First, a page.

Transthyretin (TTR) is considered to be associated with insulin resistance in humans. This study aimed to investigate TTR level in gestational diabetes mellitus (GDM) and its association with glucose metabolism.
Fifty pregnant women with GDM and 47 pregnant women with normal glucose tolerance matched for body mass index and age were enrolled in this study. Their blood samples were collected to detect TTR, retinol-binding protein 4 (RBP4), and their association with glucose and lipid metabolism.
Serum TTR levels in the GDM group were significantly higher than those in the control group (median, 93.44 [interquartile range, 73.81, 117.79] μg/ml vs. 80.83 [74.19, 89.38] μg/ml; P = 0.006). GDM subjects had a lower RBP4/TTR ratio than the control subjects (median, 517.57 [interquartile range, 348.38, 685.27] vs. 602.56 [460.28, 730.62]; P = 0.02). The serum TTR concentrations were positively associated with neonatal weight (r = 0.223, P = 0.028), homeostatic model assessment of insulin resistance (r = 0.246, P = 0.015), and fasting blood glucose (FBG) (r = 0.363, P < 0.001). In stepwise multivariate linear regression analysis, FBG (standardized beta = 0.27, P = 0.004) and neonatal weight (standardized beta = 0.345, P < 0.001) were independent predictors of serum TTR concentrations. Additionally, FBG (standardized beta = − 0.306, P = 0.002) and triglyceride (TG) (beta = 0.219, P = 0.025) were independently associated with RBP4/TTR ratio.
Serum TTR concentrations were significantly higher in women with GDM than that in women without GDM, suggesting that elevated TTR level may play a role in the pathogenesis of GDM. Meanwhile, TTR was positively and independently associated with FBG and neonatal weight, while FBG and TG were independent predictors of RBP4/TTR ratio. Moreover, serum TTR levels and RBP4/TTR ratio were considered valuable markers of insulin resistance and GDM.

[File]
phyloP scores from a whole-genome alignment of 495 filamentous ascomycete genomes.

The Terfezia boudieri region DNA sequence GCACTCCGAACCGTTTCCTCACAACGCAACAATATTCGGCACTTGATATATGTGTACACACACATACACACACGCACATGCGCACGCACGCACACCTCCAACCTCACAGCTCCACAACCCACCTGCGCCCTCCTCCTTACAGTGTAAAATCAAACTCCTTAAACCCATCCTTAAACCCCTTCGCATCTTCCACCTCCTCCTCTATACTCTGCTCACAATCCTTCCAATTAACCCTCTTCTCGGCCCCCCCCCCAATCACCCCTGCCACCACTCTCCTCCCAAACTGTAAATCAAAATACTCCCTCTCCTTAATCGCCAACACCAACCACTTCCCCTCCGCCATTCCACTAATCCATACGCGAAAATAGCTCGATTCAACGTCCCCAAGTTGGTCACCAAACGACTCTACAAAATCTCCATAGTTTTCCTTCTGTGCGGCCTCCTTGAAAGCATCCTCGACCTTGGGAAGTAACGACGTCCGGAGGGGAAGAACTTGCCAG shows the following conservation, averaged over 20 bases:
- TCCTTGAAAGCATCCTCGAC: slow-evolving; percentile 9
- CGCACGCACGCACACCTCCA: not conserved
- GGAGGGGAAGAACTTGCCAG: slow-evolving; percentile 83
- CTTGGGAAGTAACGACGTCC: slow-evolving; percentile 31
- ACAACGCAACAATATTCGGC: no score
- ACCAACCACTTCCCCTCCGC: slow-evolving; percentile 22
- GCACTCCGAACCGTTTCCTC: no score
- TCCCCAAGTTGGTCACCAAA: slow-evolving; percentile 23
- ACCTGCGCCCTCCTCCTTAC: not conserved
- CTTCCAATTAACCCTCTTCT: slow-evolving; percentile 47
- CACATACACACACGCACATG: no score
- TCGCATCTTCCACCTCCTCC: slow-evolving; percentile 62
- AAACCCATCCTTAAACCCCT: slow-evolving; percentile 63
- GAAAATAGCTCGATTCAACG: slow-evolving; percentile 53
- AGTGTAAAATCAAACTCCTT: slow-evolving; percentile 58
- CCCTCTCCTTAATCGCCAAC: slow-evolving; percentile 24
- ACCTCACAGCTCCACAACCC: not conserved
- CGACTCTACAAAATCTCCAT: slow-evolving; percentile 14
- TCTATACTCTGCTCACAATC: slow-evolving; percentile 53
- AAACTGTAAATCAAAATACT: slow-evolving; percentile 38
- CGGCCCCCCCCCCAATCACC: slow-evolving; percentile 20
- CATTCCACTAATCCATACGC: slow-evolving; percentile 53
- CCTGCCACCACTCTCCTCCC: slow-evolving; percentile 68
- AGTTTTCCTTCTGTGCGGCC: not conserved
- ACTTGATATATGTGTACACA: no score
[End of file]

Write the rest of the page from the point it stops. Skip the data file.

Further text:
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We specifically thank Qi Cheng and Jiansheng Ji at Women’s Hospital School of Medicine Zhejiang University for their support in this study. The authors declared no potential conflicts of the research, authorship, or publication of this article.
This study was supported by the National Natural Science Foundation of China (8187060362).
Conflict of interest
This study was approved by the Institutional Ethics Committee at Women’s Hospital School of Medicine Zhejiang University. The authors declare that they have no conflict of interest.
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Liu, M., Chen, Y. & Chen, D. Association between transthyretin concentrations and gestational diabetes mellitus in Chinese women. Arch Gynecol Obstet 302, 329–335 (2020). https://doi.org/10.1007/s00404-020-05599-y
- Gestational diabetes mellitus
- Insulin resistance
- Retinol-binding protein 4